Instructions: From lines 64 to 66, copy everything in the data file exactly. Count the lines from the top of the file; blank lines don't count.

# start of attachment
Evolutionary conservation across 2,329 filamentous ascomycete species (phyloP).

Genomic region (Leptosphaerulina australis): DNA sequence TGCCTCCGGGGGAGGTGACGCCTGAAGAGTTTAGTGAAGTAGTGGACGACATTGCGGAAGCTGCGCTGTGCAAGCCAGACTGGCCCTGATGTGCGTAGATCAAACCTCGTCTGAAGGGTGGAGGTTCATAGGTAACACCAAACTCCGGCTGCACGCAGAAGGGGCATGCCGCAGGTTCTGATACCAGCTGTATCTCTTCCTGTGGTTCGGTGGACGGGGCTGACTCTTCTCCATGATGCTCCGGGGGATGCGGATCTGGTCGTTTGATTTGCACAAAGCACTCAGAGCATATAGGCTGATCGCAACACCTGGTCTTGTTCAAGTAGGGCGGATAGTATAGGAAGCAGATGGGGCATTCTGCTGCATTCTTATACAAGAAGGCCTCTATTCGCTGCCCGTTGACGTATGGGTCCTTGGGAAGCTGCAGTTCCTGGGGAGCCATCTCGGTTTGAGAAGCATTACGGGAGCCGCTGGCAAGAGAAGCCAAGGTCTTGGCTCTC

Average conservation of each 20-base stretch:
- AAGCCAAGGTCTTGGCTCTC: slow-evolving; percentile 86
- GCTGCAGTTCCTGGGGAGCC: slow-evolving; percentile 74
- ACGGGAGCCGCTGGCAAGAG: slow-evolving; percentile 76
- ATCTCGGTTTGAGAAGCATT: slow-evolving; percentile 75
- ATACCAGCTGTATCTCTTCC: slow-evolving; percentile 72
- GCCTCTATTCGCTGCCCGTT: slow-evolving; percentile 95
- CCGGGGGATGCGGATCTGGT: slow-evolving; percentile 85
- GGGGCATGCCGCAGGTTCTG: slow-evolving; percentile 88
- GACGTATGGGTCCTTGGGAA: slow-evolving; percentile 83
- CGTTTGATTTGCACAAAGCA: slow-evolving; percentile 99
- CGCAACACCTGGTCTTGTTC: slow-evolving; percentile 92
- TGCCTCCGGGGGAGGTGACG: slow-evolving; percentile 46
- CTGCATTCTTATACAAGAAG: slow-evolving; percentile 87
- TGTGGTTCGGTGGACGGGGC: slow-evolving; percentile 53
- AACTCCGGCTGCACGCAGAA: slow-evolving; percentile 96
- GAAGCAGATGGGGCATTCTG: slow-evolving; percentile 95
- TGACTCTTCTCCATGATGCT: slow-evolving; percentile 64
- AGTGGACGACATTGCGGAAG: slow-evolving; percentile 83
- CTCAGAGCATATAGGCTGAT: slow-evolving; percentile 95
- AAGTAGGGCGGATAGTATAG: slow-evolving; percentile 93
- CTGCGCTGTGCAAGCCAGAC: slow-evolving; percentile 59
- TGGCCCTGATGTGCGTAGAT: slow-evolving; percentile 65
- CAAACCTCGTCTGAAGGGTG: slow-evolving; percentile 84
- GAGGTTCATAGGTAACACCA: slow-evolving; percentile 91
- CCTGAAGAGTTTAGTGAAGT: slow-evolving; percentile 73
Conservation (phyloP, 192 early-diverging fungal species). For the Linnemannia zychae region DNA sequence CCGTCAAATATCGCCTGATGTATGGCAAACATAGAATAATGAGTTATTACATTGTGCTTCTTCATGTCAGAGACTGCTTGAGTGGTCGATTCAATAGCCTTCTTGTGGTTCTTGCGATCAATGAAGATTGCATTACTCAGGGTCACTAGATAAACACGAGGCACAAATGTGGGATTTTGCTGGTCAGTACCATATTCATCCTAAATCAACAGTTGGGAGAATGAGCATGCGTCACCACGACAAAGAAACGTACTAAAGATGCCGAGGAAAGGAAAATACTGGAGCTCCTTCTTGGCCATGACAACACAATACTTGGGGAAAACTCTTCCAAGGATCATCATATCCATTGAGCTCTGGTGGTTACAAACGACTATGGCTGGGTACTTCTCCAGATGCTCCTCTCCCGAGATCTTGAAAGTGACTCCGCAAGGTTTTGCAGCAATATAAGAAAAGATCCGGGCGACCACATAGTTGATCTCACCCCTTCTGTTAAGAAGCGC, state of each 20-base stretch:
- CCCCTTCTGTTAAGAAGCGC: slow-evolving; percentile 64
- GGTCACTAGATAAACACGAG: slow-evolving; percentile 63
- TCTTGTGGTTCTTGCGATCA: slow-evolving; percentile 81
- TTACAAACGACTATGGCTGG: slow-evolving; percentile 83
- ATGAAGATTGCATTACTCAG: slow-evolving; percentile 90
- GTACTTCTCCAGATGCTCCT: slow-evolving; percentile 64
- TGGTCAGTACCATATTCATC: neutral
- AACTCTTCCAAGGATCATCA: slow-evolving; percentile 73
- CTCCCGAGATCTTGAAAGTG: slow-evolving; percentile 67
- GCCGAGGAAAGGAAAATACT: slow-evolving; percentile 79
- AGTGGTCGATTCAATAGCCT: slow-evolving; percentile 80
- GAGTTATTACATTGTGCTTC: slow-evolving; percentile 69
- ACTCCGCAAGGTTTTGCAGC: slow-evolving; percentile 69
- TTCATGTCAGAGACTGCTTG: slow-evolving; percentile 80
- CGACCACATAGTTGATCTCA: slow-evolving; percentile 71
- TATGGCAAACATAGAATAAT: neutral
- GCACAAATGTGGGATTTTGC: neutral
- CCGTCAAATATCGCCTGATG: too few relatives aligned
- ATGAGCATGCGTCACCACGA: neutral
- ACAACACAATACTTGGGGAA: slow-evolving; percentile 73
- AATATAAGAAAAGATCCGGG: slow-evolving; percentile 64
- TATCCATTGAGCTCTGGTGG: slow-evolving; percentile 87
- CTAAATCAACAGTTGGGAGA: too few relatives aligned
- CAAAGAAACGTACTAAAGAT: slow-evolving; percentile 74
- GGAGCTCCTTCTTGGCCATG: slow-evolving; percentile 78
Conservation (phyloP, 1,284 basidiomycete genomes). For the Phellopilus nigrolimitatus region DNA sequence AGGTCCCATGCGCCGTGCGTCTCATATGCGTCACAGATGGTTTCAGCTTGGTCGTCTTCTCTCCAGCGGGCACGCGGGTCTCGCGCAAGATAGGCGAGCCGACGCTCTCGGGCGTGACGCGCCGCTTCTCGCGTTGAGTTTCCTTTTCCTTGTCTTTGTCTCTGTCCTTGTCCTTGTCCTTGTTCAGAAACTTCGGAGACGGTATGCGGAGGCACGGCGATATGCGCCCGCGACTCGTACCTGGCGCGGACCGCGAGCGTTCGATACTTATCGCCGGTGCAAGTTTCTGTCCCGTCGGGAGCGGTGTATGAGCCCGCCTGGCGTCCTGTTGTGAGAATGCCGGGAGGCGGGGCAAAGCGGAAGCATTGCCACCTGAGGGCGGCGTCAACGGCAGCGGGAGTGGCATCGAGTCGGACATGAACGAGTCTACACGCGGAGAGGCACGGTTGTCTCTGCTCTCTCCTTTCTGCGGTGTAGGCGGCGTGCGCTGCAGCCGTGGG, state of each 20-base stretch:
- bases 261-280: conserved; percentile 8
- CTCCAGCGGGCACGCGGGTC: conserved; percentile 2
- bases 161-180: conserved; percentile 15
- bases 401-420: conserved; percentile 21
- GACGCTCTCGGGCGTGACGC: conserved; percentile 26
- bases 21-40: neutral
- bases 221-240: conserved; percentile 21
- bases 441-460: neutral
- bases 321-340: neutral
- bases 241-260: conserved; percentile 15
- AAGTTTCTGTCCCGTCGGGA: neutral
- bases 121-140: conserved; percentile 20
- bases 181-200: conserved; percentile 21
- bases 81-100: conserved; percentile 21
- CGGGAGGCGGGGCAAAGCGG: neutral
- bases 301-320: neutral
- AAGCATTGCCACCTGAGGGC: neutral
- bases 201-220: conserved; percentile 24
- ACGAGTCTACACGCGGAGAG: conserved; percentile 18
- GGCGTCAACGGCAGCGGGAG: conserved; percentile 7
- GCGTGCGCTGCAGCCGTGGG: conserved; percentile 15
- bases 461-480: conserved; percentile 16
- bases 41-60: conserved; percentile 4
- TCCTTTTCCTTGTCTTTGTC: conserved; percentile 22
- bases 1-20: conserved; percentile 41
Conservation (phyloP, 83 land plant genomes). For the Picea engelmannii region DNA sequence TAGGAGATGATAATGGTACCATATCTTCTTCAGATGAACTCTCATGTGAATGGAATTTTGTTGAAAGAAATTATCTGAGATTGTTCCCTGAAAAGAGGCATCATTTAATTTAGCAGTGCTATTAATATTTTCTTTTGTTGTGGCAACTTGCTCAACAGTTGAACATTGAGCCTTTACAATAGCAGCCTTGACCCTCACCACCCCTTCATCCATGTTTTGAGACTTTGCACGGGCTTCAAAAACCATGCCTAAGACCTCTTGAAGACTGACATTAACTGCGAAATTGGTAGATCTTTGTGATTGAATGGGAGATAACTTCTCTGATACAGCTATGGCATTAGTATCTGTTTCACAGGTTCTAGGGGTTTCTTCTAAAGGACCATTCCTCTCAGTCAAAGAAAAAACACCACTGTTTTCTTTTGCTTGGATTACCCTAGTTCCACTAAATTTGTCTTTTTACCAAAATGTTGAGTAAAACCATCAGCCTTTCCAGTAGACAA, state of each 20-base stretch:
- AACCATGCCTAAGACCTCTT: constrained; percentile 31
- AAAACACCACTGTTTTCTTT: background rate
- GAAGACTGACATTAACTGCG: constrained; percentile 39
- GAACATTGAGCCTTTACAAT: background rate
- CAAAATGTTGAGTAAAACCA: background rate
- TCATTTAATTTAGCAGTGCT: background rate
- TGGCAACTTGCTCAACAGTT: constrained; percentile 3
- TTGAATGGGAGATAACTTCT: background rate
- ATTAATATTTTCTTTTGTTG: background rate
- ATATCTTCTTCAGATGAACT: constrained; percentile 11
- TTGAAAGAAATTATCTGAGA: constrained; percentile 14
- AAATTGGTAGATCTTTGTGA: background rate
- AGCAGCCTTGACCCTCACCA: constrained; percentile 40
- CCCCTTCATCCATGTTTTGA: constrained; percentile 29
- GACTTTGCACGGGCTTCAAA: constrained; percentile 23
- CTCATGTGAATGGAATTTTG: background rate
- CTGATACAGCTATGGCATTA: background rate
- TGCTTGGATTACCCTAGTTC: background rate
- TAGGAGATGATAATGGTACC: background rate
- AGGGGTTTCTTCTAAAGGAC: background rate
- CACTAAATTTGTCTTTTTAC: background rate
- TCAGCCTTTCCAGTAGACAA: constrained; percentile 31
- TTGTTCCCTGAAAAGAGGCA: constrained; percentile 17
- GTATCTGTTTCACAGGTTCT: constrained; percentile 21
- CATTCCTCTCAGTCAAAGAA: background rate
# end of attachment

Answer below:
- bases 321-340: neutral
- bases 241-260: conserved; percentile 15
- AAGTTTCTGTCCCGTCGGGA: neutral